Results

In accordance with the team’s previous findings of the association of increased S cleavage with increased fusogenicity and infectivity, enhanced TMPRSS2-mediated S1/S2 cleavage and increased infectivity were observed among the Kappa and Delta chimeras in the airway organoids and the Calu3 cells. In addition, Kappa S was prone to SARS-CoV-2 S1 shedding with a higher S2/S1 ratio in comparison to the WT strain, whereas Delta S demonstrated increased stability. In addition, Delta showed the highest efficiency of TMPRSS2-mediated SARS-CoV-2 entry and fusogenicity. Interestingly, increased entry efficiency of the Kappa chimeric S was observed, indicating that the Delta NTD enabled Kappa entry into the host by utilizing TMPRSS2.

In contrast, Omicron sublineages bearing the Delta NTD did not demonstrate any increase in fusogenicity, indicating that the Delta NTD could not increase the TMPRSS2 use efficiency of Omicron. In the extended analysis, the Delta NTD and the Kappa NTD enhanced S cleavage in the WT chimeras and thereby increasing the WT infectivity in the Calu3 cells.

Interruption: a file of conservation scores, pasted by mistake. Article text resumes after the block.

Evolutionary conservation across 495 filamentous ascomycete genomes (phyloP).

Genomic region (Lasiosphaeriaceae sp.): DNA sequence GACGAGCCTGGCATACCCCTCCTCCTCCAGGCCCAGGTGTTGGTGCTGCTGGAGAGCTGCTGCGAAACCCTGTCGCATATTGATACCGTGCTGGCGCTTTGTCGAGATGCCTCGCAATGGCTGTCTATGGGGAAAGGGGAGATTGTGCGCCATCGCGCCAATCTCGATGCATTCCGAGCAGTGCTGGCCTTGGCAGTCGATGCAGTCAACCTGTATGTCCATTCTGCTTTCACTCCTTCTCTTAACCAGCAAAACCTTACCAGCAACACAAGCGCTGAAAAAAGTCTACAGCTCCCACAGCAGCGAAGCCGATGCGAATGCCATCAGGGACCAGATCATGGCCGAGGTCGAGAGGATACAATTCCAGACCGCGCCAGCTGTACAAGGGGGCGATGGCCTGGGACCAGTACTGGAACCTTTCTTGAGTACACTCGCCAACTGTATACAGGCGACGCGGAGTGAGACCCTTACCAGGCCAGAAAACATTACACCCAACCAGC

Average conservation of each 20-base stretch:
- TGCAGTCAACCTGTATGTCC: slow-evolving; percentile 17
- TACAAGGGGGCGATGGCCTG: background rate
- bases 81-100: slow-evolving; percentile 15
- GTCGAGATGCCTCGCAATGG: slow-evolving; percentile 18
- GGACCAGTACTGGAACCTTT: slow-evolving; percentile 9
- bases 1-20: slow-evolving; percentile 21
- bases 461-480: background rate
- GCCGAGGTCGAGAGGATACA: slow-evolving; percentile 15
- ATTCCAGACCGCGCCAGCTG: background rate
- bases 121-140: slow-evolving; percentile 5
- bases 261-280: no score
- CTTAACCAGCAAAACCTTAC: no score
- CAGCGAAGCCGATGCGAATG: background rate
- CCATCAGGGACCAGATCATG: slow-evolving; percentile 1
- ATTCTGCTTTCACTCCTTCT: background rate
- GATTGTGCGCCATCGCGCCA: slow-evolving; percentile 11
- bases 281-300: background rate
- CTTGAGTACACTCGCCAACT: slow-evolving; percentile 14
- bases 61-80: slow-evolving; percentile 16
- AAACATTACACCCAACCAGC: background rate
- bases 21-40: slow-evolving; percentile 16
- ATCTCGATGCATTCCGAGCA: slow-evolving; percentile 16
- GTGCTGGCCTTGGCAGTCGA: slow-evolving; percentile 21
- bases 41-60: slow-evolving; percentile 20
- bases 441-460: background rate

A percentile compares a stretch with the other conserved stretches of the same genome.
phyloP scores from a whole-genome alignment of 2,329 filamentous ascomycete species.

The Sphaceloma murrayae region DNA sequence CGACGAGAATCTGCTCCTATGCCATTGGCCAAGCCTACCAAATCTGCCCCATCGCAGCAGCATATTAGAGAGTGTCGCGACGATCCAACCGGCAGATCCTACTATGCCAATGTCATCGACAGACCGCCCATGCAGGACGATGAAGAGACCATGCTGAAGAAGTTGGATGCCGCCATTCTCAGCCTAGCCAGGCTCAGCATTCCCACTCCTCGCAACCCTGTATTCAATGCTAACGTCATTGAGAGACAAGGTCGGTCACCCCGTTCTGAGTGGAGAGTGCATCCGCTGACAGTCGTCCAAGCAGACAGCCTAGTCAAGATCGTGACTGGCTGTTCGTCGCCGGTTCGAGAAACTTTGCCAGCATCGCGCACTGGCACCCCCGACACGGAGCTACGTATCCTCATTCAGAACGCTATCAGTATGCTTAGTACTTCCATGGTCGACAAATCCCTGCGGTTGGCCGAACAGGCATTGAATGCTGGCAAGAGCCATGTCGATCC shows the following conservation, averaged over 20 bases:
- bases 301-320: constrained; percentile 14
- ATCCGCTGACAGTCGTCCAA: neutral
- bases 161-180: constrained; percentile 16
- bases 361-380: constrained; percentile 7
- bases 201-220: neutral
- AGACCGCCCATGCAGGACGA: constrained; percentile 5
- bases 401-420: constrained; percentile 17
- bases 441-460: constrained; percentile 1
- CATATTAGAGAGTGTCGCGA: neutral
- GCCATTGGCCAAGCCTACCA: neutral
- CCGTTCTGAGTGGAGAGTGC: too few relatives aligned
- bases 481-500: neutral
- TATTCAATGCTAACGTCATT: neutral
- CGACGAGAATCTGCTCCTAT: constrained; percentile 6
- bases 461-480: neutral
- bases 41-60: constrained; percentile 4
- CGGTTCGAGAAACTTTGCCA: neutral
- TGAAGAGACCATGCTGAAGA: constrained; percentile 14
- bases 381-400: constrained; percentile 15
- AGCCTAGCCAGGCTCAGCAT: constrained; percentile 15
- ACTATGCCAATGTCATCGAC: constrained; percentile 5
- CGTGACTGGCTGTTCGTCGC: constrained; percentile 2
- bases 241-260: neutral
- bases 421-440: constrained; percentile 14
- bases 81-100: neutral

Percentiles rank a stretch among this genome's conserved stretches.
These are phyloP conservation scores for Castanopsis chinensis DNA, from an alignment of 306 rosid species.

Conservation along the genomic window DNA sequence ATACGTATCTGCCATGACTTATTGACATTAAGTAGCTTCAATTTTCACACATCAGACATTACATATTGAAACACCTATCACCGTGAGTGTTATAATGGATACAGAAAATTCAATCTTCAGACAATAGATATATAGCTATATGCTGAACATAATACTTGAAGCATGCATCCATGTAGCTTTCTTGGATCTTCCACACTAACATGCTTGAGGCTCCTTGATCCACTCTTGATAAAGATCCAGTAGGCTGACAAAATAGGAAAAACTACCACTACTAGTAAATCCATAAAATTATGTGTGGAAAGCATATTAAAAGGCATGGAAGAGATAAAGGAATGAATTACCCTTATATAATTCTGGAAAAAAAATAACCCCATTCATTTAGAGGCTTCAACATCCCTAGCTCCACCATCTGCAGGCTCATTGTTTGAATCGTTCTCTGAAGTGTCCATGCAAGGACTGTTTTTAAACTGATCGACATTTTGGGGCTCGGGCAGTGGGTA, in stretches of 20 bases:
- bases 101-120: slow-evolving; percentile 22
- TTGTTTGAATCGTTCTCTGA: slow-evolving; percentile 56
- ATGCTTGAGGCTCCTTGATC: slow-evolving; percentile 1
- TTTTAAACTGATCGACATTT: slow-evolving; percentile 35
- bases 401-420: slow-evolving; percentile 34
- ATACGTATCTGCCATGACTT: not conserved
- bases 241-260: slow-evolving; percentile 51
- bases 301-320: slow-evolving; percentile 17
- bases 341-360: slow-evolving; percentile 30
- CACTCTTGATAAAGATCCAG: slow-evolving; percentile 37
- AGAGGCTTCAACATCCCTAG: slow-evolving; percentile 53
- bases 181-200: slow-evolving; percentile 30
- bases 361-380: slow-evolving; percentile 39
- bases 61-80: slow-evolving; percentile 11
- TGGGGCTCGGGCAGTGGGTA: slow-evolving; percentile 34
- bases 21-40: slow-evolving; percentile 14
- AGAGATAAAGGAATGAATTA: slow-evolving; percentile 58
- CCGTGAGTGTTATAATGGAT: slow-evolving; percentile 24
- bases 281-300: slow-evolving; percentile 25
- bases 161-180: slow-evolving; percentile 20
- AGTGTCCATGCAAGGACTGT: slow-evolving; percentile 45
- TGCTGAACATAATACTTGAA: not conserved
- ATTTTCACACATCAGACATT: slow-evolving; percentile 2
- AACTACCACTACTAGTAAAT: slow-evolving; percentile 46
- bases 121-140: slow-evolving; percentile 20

In the pretreated cells and airway organoids, the half-maximal inhibitory concentration (IC50) value of camostat was two-fold higher for Delta compared to Kappa, while E46D showed negligible effects on SARS-CoV-2. Delta showed increased resistance to camostat and therefore demonstrated higher TMPRSS2 utilization efficiency for initiating virus entry.

On ACE2 overexpression, a 30-fold and a four-fold increase in Delta and Kappa efficiency, respectively, were observed. Of note, the Kappa chimeric S bearing Delta NTD demonstrated a similar degree of increase in sensitivity as Delta. On the other hand, reduced dependence on ACE2 was observed in the Delta chimera bearing Kappa NTD. This indicated the Delta NTD modulated the TMPRSS2-mediated S cleavage and allosterically regulated RBD for increased ACE2 utilization efficiency

Each reverted mutant showed reduced infectivity in Calu3 cells, with the highest (three-fold) reduction observed after reinserting 157R/158R. Of note, the reduction in infectivity was observed only in Calu3 cells and not in Hela-ACE2 cells, indicative of the SARS-CoV-2 specificity that was conferred by the NTD.